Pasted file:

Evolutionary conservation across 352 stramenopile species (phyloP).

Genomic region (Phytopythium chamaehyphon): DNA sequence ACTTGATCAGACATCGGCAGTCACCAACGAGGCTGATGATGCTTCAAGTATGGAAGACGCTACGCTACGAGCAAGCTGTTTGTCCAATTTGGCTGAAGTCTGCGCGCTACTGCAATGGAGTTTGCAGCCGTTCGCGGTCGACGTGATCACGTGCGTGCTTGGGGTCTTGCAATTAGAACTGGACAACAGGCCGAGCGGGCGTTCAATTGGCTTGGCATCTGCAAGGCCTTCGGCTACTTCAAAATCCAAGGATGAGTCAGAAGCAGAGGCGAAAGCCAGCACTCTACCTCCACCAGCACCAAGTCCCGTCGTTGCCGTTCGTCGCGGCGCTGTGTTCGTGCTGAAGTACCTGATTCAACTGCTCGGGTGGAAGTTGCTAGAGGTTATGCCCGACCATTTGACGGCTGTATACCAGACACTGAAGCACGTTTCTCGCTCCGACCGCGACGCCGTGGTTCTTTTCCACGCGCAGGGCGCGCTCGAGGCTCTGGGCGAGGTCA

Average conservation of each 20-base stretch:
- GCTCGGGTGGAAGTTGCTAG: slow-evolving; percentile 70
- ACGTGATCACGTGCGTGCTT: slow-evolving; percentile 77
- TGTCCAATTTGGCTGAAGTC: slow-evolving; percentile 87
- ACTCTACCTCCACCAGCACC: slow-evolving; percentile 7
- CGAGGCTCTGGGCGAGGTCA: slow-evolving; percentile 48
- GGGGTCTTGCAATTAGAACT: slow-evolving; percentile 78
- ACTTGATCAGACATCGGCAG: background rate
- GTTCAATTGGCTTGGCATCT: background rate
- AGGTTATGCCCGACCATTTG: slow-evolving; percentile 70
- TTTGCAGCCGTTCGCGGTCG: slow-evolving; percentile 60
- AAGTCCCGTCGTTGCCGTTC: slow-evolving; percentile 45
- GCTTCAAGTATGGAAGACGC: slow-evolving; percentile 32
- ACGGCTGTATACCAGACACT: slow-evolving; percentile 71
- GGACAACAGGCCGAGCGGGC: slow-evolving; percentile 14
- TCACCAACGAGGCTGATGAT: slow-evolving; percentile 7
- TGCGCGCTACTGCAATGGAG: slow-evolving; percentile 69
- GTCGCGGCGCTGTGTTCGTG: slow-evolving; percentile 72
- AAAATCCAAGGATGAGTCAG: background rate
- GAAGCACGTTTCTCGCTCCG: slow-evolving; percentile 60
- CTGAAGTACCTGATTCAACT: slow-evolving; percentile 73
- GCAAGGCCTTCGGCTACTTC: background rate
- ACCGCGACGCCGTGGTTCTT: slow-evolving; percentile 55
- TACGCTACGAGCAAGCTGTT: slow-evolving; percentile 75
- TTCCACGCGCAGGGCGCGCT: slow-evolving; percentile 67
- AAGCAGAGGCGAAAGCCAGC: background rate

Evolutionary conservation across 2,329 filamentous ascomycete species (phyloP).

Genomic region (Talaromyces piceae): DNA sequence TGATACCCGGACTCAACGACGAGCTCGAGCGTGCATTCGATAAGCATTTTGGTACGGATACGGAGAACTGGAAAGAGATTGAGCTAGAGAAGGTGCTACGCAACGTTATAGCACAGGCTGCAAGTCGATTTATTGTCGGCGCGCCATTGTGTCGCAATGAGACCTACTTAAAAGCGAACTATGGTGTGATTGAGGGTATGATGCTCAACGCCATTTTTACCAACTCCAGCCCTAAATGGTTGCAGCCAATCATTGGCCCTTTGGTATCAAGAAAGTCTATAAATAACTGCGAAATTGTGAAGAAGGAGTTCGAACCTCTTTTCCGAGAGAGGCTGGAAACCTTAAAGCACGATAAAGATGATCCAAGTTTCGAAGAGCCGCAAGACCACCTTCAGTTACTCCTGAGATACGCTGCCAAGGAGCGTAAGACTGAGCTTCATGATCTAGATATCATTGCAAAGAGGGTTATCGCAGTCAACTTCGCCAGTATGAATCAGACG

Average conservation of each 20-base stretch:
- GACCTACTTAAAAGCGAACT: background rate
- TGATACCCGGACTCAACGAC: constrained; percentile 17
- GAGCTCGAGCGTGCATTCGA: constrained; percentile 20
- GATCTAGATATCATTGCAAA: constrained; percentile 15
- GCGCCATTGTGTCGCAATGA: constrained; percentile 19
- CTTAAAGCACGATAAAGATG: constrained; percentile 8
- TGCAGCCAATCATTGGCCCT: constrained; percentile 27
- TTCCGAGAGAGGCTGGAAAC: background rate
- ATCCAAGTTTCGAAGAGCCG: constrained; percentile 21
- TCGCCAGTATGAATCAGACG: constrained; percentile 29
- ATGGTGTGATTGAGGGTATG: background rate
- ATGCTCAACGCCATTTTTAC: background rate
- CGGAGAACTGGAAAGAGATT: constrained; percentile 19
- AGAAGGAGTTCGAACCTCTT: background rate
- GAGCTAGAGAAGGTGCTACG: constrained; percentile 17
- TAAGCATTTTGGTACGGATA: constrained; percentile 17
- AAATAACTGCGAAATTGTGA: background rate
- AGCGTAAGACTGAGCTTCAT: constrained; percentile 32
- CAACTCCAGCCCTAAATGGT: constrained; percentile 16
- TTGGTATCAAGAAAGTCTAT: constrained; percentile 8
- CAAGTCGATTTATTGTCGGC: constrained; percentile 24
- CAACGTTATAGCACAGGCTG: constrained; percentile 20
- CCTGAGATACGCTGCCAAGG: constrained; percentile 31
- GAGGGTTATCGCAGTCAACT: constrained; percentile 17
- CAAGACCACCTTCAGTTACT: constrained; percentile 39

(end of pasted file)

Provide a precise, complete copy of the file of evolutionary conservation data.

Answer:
Evolutionary conservation across 352 stramenopile species (phyloP).

Genomic region (Phytopythium chamaehyphon): DNA sequence ACTTGATCAGACATCGGCAGTCACCAACGAGGCTGATGATGCTTCAAGTATGGAAGACGCTACGCTACGAGCAAGCTGTTTGTCCAATTTGGCTGAAGTCTGCGCGCTACTGCAATGGAGTTTGCAGCCGTTCGCGGTCGACGTGATCACGTGCGTGCTTGGGGTCTTGCAATTAGAACTGGACAACAGGCCGAGCGGGCGTTCAATTGGCTTGGCATCTGCAAGGCCTTCGGCTACTTCAAAATCCAAGGATGAGTCAGAAGCAGAGGCGAAAGCCAGCACTCTACCTCCACCAGCACCAAGTCCCGTCGTTGCCGTTCGTCGCGGCGCTGTGTTCGTGCTGAAGTACCTGATTCAACTGCTCGGGTGGAAGTTGCTAGAGGTTATGCCCGACCATTTGACGGCTGTATACCAGACACTGAAGCACGTTTCTCGCTCCGACCGCGACGCCGTGGTTCTTTTCCACGCGCAGGGCGCGCTCGAGGCTCTGGGCGAGGTCA

Average conservation of each 20-base stretch:
- GCTCGGGTGGAAGTTGCTAG: slow-evolving; percentile 70
- ACGTGATCACGTGCGTGCTT: slow-evolving; percentile 77
- TGTCCAATTTGGCTGAAGTC: slow-evolving; percentile 87
- ACTCTACCTCCACCAGCACC: slow-evolving; percentile 7
- CGAGGCTCTGGGCGAGGTCA: slow-evolving; percentile 48
- GGGGTCTTGCAATTAGAACT: slow-evolving; percentile 78
- ACTTGATCAGACATCGGCAG: background rate
- GTTCAATTGGCTTGGCATCT: background rate
- AGGTTATGCCCGACCATTTG: slow-evolving; percentile 70
- TTTGCAGCCGTTCGCGGTCG: slow-evolving; percentile 60
- AAGTCCCGTCGTTGCCGTTC: slow-evolving; percentile 45
- GCTTCAAGTATGGAAGACGC: slow-evolving; percentile 32
- ACGGCTGTATACCAGACACT: slow-evolving; percentile 71
- GGACAACAGGCCGAGCGGGC: slow-evolving; percentile 14
- TCACCAACGAGGCTGATGAT: slow-evolving; percentile 7
- TGCGCGCTACTGCAATGGAG: slow-evolving; percentile 69
- GTCGCGGCGCTGTGTTCGTG: slow-evolving; percentile 72
- AAAATCCAAGGATGAGTCAG: background rate
- GAAGCACGTTTCTCGCTCCG: slow-evolving; percentile 60
- CTGAAGTACCTGATTCAACT: slow-evolving; percentile 73
- GCAAGGCCTTCGGCTACTTC: background rate
- ACCGCGACGCCGTGGTTCTT: slow-evolving; percentile 55
- TACGCTACGAGCAAGCTGTT: slow-evolving; percentile 75
- TTCCACGCGCAGGGCGCGCT: slow-evolving; percentile 67
- AAGCAGAGGCGAAAGCCAGC: background rate

Evolutionary conservation across 2,329 filamentous ascomycete species (phyloP).

Genomic region (Talaromyces piceae): DNA sequence TGATACCCGGACTCAACGACGAGCTCGAGCGTGCATTCGATAAGCATTTTGGTACGGATACGGAGAACTGGAAAGAGATTGAGCTAGAGAAGGTGCTACGCAACGTTATAGCACAGGCTGCAAGTCGATTTATTGTCGGCGCGCCATTGTGTCGCAATGAGACCTACTTAAAAGCGAACTATGGTGTGATTGAGGGTATGATGCTCAACGCCATTTTTACCAACTCCAGCCCTAAATGGTTGCAGCCAATCATTGGCCCTTTGGTATCAAGAAAGTCTATAAATAACTGCGAAATTGTGAAGAAGGAGTTCGAACCTCTTTTCCGAGAGAGGCTGGAAACCTTAAAGCACGATAAAGATGATCCAAGTTTCGAAGAGCCGCAAGACCACCTTCAGTTACTCCTGAGATACGCTGCCAAGGAGCGTAAGACTGAGCTTCATGATCTAGATATCATTGCAAAGAGGGTTATCGCAGTCAACTTCGCCAGTATGAATCAGACG

Average conservation of each 20-base stretch:
- GACCTACTTAAAAGCGAACT: background rate
- TGATACCCGGACTCAACGAC: constrained; percentile 17
- GAGCTCGAGCGTGCATTCGA: constrained; percentile 20
- GATCTAGATATCATTGCAAA: constrained; percentile 15
- GCGCCATTGTGTCGCAATGA: constrained; percentile 19
- CTTAAAGCACGATAAAGATG: constrained; percentile 8
- TGCAGCCAATCATTGGCCCT: constrained; percentile 27
- TTCCGAGAGAGGCTGGAAAC: background rate
- ATCCAAGTTTCGAAGAGCCG: constrained; percentile 21
- TCGCCAGTATGAATCAGACG: constrained; percentile 29
- ATGGTGTGATTGAGGGTATG: background rate
- ATGCTCAACGCCATTTTTAC: background rate
- CGGAGAACTGGAAAGAGATT: constrained; percentile 19
- AGAAGGAGTTCGAACCTCTT: background rate
- GAGCTAGAGAAGGTGCTACG: constrained; percentile 17
- TAAGCATTTTGGTACGGATA: constrained; percentile 17
- AAATAACTGCGAAATTGTGA: background rate
- AGCGTAAGACTGAGCTTCAT: constrained; percentile 32
- CAACTCCAGCCCTAAATGGT: constrained; percentile 16
- TTGGTATCAAGAAAGTCTAT: constrained; percentile 8
- CAAGTCGATTTATTGTCGGC: constrained; percentile 24
- CAACGTTATAGCACAGGCTG: constrained; percentile 20
- CCTGAGATACGCTGCCAAGG: constrained; percentile 31
- GAGGGTTATCGCAGTCAACT: constrained; percentile 17
- CAAGACCACCTTCAGTTACT: constrained; percentile 39